Showing Collections: 1 - 6 of 6
Abstract Henry Scripps Booth and Carolyn Farr Booth, lovers of art, music, and travel, were lifelong advocates of Cranbrook, dedicated to its development, both physically and organizationally. Henry (1897-1988) was the fourth child of the founders of Cranbrook, George Gough Booth and Ellen Scripps Booth. Carolyn (1902-1984) was the daughter of Merton E. Farr, president of the American Shipbuilding Company. While an architecture student at the University of Michigan, Henry helped his father design the...
Dates: 1897 - 1988; Majority of material found within 1909 - 1988
Abstract George Herbst served as Vice President of Finance and Administration of Cranbrook Educational Community between 1986 and 1996. Herbst’s administrative duties included managing capital projects, finances, legal actions, and human relations. During his term, Herbst also oversaw numerous projects including restoration or construction initiatives for the Greek Theatre, Kingswood School, Cranbrook House, the Henry Booth Studio, and the DeSalle Auditorium. He was also involved in the acquisition of...
Dates: 1966 - 1995; Majority of material found within 1984 - 1992
Abstract In 1900, George Gough Booth established the Cranbrook Press at the Detroit Evening News building. The enterprise lasted only two years, but it was later revived at Cranbrook in 1930. The Print Shop was headed by Edward Alonzo Miller, a well-known typographer, and Jean Eschmann, a bookbinder of high repute, and already employed by Booth, provided fine leather bindings. The first volume produced by Miller and Eschmann was a service book for the Festival of Gifts at Cranbrook Church. The...
Dates: 1929 - 1975
Abstract After various attempts at a school for young children in the area, the Bloomfield Hills School opened in 1922, occupying the Meeting House owned and built by George G. Booth at Lone Pine and Cranbrook Roads. With subsequent building additions by Booth and his son Henry Scripps Booth, the student body likewise grew from eight students in its first year to 101 by 1929. A private co-ed school for students in grades K-6, the school officially became Brookside School Cranbrook in 1930. Undergoing...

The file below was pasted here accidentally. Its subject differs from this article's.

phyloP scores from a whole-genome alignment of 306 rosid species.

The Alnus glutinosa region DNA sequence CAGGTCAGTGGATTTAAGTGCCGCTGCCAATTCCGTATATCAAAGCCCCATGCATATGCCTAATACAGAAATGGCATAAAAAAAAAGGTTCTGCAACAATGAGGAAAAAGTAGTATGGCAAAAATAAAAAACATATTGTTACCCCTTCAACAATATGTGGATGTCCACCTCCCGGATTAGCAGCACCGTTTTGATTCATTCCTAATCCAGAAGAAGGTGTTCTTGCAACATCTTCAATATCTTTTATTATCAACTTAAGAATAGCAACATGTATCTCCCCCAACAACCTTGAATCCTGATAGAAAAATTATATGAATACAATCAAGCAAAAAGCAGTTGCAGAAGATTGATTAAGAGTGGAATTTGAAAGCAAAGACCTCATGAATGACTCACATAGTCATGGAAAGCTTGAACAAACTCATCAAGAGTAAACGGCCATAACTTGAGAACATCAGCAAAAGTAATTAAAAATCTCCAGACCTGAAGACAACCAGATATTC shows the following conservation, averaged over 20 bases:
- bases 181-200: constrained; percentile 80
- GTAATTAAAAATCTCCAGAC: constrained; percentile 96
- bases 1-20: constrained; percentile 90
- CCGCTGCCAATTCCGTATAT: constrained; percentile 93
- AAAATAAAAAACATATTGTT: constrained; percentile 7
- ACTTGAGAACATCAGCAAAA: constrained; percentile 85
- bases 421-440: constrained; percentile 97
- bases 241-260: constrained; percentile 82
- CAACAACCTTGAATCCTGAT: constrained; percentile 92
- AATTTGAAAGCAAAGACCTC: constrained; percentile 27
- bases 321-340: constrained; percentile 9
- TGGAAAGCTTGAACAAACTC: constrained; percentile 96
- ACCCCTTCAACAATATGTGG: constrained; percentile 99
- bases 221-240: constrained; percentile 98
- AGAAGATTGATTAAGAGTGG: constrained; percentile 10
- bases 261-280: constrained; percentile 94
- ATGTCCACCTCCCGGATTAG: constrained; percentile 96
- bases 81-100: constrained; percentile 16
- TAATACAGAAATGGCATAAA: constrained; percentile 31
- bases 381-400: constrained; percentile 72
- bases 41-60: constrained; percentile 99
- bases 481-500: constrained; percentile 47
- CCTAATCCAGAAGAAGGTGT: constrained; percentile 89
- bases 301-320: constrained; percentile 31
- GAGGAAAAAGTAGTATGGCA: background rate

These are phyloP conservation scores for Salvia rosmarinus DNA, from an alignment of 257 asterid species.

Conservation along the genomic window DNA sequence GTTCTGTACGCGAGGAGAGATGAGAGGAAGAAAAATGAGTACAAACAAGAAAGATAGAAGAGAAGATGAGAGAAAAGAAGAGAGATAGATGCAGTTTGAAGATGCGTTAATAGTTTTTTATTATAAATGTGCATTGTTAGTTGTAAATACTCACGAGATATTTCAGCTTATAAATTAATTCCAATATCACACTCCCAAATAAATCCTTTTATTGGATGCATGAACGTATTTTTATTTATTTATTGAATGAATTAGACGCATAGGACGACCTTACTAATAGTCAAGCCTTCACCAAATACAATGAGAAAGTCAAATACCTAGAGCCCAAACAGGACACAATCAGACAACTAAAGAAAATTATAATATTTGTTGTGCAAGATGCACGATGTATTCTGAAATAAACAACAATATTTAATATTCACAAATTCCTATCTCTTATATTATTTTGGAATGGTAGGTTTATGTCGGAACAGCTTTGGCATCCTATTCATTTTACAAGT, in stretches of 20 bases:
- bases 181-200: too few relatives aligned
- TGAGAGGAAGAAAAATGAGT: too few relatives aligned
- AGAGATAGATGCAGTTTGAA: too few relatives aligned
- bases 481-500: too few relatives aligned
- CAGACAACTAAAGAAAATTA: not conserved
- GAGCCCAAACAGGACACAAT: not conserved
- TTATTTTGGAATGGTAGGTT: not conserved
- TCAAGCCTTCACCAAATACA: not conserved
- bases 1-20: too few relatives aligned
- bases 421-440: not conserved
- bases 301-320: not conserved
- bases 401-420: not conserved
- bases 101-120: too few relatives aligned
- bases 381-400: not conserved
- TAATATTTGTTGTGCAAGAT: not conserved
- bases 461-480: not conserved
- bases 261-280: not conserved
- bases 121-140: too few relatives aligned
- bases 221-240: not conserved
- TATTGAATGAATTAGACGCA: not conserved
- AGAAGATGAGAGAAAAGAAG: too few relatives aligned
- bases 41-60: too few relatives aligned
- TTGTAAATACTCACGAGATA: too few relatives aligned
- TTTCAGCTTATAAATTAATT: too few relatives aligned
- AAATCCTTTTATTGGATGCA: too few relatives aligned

Dates: 1922 - 2019; Majority of material found within 1923 - 1999
Abstract St. Dunstan’s “Theatre” Guild, later "St. Dunstan’s Guild of Cranbrook" was established in 1932, with a small people interested in forming an amateur theatrical society held, including Henry S. Booth, Ellenna Cochran (Mrs. Maurice D.), Jessie Winter, Harry D. Hoey and Burt A. McDonald. The group was named after St. Dunstan, a ninth century English churchman who was Archbishop of Canterbury and has always been regarded as a patron saint of the arts. The group's first plays were performed at...
Dates: 1932 - 1990
Abstract On December 22, 1919 Henry Scripps Booth (along with his parents and friends) attended a comedy at the Shubert-Detroit Opera House by William Shakespeare called Twelfth Night. In 1921, Booth attended a Twelfth Night Revels at the Detroit Society of Arts and Craft. These events inspired Henry and in 1929 the first unofficial Twelfth Night costume party was held at Cranbrook in the large second floor studio of the Cranbrook Architectural Office. The Twelfth Night Gala became an annual event...
Dates: 1950 - 1989